Some say the third time’s a charm, while others say bad things come in threes. Whatever side of the old sayings you tend towards, it is an unfortunate reality of personal finance that some people end up in arrears again after their second chance.
What happens after the second chance? Can debtors get a third? A fourth? Is there any limit to how many times a person can declare bankruptcy? Find out in this article from bankruptcy attorney David M. Offen, Esq.
David M. Offen, Esq. has spent over 20 years as a bankruptcy lawyer in Philadelphia. His firm has helped more than 10,000 clients through the bankruptcy process. Call (215) 625-9600 to schedule a consultation.
What does the law say about the number of times you can declare bankruptcy?
Surprisingly, there is no statutory limit on how many times a person can declare bankruptcy in their lifetime. There are limits on how frequently debt can be discharged, and abuse of the system could definitely land the filer with legal difficulties.
Bankruptcies in all states are governed by Federal law, specifically United States Code Title 11. Encompassing 238 pages as of the latest revisions, entire chapters of this legislation are dedicated to a single type of bankruptcy and its particular rules and regulations. This is why an adjustment of debts of an individual with regular income is commonly called a Chapter 13 bankruptcy, and why liquidation of assets to settle debts is called a Chapter 7 bankruptcy.
Filing Bankruptcy vs. Discharging Debts
Someone not familiar with bankruptcy law could be forgiven for looking at “bankruptcy” as a singular process. There exists an important difference between filing for bankruptcy and actually receiving a bankruptcy discharge by either filing a Chapter 7 bankruptcy (straight bankruptcy) or by Chapter 13, where your debts are resolved through a payment plan.
Unlimited Filings—Within Reason
Let’s start with a person who has never filed bankruptcy before and tries to file without the help of a bankruptcy lawyer. He or she files their papers at the county court, the automatic stay takes effect, and our filer goes to their first court date. Because of an obscure procedural technicality that this hypothetical self-represented plaintiff did not understand, the judge dismisses the bankruptcy case.
If the person has the wits to realize they’re in over their head, they could contact an attorney at this point, and immediately file a second Chapter 13 claim with all their papers in order and a lawyer representing their interests before the judge.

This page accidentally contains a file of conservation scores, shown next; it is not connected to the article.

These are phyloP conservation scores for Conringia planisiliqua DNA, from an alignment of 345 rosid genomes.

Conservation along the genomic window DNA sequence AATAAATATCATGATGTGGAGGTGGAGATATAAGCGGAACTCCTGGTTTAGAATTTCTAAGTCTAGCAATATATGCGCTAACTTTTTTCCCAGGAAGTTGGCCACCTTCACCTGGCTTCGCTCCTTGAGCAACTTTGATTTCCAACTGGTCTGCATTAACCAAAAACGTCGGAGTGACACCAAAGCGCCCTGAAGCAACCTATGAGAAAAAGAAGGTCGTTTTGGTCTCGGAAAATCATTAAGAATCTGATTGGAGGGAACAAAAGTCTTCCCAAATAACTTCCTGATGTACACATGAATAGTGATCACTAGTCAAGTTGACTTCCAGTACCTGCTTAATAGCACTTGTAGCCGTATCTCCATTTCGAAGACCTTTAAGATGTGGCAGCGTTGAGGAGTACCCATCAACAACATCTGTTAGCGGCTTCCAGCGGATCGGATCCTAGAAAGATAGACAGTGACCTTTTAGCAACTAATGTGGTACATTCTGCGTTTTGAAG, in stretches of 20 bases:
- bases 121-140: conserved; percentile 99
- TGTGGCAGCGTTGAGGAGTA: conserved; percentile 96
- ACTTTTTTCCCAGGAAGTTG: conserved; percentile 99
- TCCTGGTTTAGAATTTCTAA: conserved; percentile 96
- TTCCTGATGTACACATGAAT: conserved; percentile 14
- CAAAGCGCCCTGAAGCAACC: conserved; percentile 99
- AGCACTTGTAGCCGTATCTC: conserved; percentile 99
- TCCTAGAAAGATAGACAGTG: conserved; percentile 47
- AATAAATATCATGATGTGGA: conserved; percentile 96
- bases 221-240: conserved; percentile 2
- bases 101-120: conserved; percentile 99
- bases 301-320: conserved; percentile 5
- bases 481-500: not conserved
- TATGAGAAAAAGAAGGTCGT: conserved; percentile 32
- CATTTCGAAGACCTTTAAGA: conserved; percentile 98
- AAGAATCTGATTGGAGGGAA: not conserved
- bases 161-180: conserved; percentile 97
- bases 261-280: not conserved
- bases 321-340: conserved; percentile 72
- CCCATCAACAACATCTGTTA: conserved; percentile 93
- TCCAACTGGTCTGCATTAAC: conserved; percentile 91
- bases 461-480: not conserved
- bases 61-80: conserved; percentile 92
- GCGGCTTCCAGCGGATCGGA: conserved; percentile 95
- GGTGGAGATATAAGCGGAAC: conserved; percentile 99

Alternatively, there is the ill-advised path of Mr. and Mrs. Walker. The couple’s first bankruptcy filing was dismissed. So was their second. And their third, fourth, and fifth—they kept this up for seven years and 9 filings. Each time they would simply not appear at hearings and meetings with creditors.
Eventually, a judge decided they were abusing the automatic stay in an attempt to avoid wage garnishments and liens. A judicial review of their 9th filing resulted in their ban from filing again, a declaration that they were vexatious litigants, and an insight into potential abuse of the filing system.
If any of their filings resulted in debt being discharged, they would have been required to observe statutory waiting periods. But since they intentionally sabotaged each filing, they continually took advantage of collection stays, even if they lasted less than a month.
In theory, filing fees should discourage this behavior, and no bankruptcy lawyer would likely support actions tantamount to fraud. However, absent an aggrieved judge such as the one hearing the Walkers’ 9th filing, they could have continued indefinitely.
There are four combinations by which a person could be seeking subsequent bankruptcies. Each combination has its own timing, a waiting period before debt can be discharged again—but no upper limit on how many times a person can go through the cycle.
After receiving a discharge in a Chapter 7 bankruptcy:
- Before filing another Chapter 7: You must wait exactly 8 years from the date of your previous filing. If you did try to file before that date, the filing would not receive a discharge and you would receive no protection from collections.
- Before filing a Chapter 13: You must wait for exactly four years from the date of your previous Chapter 7 filing prior to filing for relief under Chapter 13. Filings made before four years have passed will not result in a discharge.
After receiving a discharge in a Chapter 13 bankruptcy:
- Before filing another Chapter 13: You must wait two years after your prior Chapter 13 filing which resulted in your debts being discharged. Filings before two years have elapsed would not allow you to receive a discharge.
- Before filing for a Chapter 7: If you failed to repay your debts under the terms of your Chapter 13 discharge, you must wait 6 years from the date of filing before being eligible to file for a Chapter 7 bankruptcy. But if you successfully repaid your debts under Chapter 13 before running up more, or if you repaid more than 70% of your Chapter 13 debts in good faith, you could file for discharge through a Chapter 7 bankruptcy.
Do you qualify to file for bankruptcy?
If you have questions about your eligibility for bankruptcy, especially if you have previously filed, you should discuss your questions with a qualified, experienced bankruptcy attorney.
David M. Offen has spent over 20 years practicing bankruptcy law in Philadelphia. He has helped more than 12,000 clients through the bankruptcy process. Call (215) 625-9600 to schedule a free consultation on how bankruptcy can help you to a better financial life.